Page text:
At the age of six, my sister told a stranger, “Don’t have a lugubrious day!” Even at a young age, she knew big words. She and my mom would practice vocabulary and would always stop to look up unfamiliar words when reading. They enjoyed distinguishing shades of meaning between similar words.
This was their thing; I didn’t bother. I read for plot, easily skipping over gaping, unfamiliar words. If I could understand the general meaning of the sentence, I wasn’t bothered by a quick skip over a missing word here or there. When it came time to study for the SATs, this attitude showed. I spent a bit of time with flash cards to make up for this. I learned the meaning of obdurate and lachrymose (words that my mom was shocked that I hadn’t known by then). Yet, even with new this new vocab, I didn’t fully understand the importance of words and their power to shape how we see ourselves and the world.
I’ve come to understand that our language is the scaffolding that supports our world view. The words we use house so many built-in assumptions. Our language has the power to either uplift us and help us connect, or it can help enforce our own insecurities and divide us from others.
Examining our own vocabulary is a chance to redefine what we mean. Shades of nuance in our definition of success and career, for example, can shape our decisions big and small– from which job we seek, to how we treat our coworkers, to how we spend our time. The language we use matters. It has the power to shift how we see ourselves and how we see the world.
“Career” has a loaded meaning for me, one that I’ve worked to redefine. By default, it meant an important body of paid work; a series of jobs with promotions, expertise and authority; a trajectory of growing respect and accomplishment.
Blindly following this definition, the first part of my life was on autopilot: school, college, job, grad school. There were promotions, there were coworkers. There were ups and downs, but I had a clear trajectory; I didn’t see much need for reflection about where I was going. And yet, I felt an uncomfortable discontent. It is only now, with much hindsight and therapy that I see that this discontent was an existential ennui. It was a feeling of grappling with being both the center of my own universe, and a microscopic speck in the grand scheme of things. It was the challenge of defining life, work, and success for myself.
The Oxford English Dictionary definition of career is actually much gentler than my own: A person’s “course or progress through life (or a distinct portion of life).” With this meaning, the need for certain types of success and accomplishment (read: titles and promotions) is stripped away, and I am freed to chart my own course.
As we approach Small Answers’ three year anniversary, I’ve been thinking about how this blog has helped me with this cartography. From the outset, Small Answers has aimed to help broaden and shift our thinking about what is means to create a career, and, more than that, a life.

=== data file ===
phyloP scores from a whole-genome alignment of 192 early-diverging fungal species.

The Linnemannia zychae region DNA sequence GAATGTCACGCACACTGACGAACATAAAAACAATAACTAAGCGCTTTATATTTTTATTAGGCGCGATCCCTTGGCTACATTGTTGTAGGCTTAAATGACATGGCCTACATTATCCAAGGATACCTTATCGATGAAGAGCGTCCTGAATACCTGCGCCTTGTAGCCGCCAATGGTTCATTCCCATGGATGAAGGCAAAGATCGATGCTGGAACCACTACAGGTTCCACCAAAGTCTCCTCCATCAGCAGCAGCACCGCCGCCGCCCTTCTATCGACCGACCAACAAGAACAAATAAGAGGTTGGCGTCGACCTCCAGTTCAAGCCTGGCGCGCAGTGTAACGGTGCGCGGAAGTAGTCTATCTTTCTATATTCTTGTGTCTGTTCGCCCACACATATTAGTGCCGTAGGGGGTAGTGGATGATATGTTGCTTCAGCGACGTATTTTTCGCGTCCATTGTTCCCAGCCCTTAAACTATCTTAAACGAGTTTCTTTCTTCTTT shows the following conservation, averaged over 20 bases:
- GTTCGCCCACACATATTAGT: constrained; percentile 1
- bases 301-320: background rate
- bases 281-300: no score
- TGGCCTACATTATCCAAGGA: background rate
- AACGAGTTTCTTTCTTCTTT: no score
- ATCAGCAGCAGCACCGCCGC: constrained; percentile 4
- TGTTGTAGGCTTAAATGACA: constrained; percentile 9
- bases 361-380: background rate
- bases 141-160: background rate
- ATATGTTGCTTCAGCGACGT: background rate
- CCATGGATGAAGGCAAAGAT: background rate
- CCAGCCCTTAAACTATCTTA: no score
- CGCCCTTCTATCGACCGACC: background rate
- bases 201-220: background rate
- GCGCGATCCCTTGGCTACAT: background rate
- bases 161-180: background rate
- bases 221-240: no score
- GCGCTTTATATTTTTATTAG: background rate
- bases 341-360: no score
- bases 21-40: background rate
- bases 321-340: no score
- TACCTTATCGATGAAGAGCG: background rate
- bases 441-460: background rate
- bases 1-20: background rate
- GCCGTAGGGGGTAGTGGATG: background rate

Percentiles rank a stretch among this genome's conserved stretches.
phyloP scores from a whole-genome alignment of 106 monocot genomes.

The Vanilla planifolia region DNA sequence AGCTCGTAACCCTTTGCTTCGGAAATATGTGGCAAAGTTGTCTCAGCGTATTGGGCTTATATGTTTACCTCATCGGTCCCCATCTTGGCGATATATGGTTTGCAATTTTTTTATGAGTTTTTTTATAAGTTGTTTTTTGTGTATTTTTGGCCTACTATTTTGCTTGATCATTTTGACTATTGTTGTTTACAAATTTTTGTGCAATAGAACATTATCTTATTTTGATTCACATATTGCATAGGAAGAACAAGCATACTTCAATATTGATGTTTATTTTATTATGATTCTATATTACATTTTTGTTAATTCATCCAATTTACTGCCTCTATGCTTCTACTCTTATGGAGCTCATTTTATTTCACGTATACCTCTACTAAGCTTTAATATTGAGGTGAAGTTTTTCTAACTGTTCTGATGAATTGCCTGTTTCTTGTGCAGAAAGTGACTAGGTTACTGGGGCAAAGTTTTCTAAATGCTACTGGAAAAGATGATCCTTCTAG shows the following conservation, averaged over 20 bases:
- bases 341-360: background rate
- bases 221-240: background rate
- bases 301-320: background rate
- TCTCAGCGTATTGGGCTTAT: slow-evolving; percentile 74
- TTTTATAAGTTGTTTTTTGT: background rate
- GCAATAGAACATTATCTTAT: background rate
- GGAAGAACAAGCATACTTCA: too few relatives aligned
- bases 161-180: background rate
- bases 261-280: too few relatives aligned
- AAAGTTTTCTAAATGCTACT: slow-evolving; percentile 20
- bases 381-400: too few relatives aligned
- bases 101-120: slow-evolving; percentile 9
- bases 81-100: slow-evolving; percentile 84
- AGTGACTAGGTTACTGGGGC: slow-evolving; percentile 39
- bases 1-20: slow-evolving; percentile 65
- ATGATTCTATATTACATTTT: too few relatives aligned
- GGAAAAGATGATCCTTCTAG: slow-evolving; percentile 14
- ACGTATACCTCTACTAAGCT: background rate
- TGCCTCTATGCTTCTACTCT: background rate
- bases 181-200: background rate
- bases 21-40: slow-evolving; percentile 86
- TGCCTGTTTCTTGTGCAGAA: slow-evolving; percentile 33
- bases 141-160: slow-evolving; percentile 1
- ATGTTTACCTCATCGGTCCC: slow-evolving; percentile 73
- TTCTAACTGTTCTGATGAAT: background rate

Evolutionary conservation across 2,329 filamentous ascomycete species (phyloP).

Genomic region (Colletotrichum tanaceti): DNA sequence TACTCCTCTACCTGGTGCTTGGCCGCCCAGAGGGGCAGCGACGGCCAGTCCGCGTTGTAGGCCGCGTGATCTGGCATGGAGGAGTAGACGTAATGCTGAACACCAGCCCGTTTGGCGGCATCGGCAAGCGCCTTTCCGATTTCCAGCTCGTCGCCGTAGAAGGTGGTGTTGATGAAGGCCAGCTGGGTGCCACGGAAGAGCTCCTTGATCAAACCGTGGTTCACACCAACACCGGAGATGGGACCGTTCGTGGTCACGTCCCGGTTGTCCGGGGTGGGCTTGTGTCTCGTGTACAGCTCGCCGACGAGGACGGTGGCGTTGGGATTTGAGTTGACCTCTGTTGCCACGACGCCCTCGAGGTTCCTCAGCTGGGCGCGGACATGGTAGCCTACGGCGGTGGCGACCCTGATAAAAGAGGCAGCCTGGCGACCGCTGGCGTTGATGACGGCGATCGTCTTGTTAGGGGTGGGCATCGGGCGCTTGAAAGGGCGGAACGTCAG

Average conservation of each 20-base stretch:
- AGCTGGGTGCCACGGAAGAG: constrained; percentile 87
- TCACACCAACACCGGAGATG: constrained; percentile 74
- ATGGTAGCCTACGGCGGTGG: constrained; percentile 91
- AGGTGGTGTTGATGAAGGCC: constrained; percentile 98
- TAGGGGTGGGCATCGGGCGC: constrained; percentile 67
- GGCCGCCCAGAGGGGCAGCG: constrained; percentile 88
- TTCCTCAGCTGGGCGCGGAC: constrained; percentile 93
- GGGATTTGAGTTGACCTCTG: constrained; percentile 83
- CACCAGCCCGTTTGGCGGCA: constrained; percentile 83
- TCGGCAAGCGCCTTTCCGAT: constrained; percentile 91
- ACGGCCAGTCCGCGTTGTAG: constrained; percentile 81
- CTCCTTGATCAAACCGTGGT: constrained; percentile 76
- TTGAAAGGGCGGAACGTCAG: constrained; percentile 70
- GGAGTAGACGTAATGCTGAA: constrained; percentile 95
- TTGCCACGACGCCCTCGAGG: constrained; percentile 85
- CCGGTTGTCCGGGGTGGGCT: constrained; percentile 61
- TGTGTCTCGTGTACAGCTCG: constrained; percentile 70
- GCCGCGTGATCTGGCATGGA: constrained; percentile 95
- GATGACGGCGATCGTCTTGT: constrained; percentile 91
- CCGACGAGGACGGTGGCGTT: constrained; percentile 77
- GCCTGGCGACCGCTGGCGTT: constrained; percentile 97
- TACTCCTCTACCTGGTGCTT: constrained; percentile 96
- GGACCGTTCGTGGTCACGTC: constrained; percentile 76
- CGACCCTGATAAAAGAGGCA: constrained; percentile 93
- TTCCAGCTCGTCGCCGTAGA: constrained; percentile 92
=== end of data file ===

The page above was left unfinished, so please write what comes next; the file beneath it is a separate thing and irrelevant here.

The process of writing about these topics has been transformational. Small Answers was created as a place to share personal stories about things that matter. They might be seemingly small things, like when a coworker asks us to make copies, or significant milestones like becoming a mother (or maybe not). At any scale, the process of writing down my stories and ideas, and reading other people’s stories, has solidified my own understanding of myself and what I value.
Whether it’s failure or happiness, work or family, these are terms that get tossed around in society with trite, generally meaningless maxims, like “follow your passion.” As we’ve written the blog, we noticed that many of the posts, large and small, deal with a central theme of redefining these terms for ourselves.
Small Answers has taken a personal and nuanced approach to this. We’ve never aimed to provide precise definitions these big vocab words and I still cannot give you a satisfying definition or prescription for a successful career. But writing and gathering this collection of essays exploring the meaning of words like passion, lazy and ambition has shaped my thinking. I am no longer so confined by trying to climb a career ladder, I am no longer so judgmental about my own ambitions.
Defining life’s terms for ourselves gets at something quite deep. It bores down to the central question: What makes a meaningful life? Of all questions about how to live and work, this is perhaps the largest, most significant question. Yet, even after three years, we have only the smallest of answers: it depends.
But I do hope that something in the last three years has sparked your imagination to rethink this weighty idea for yourself.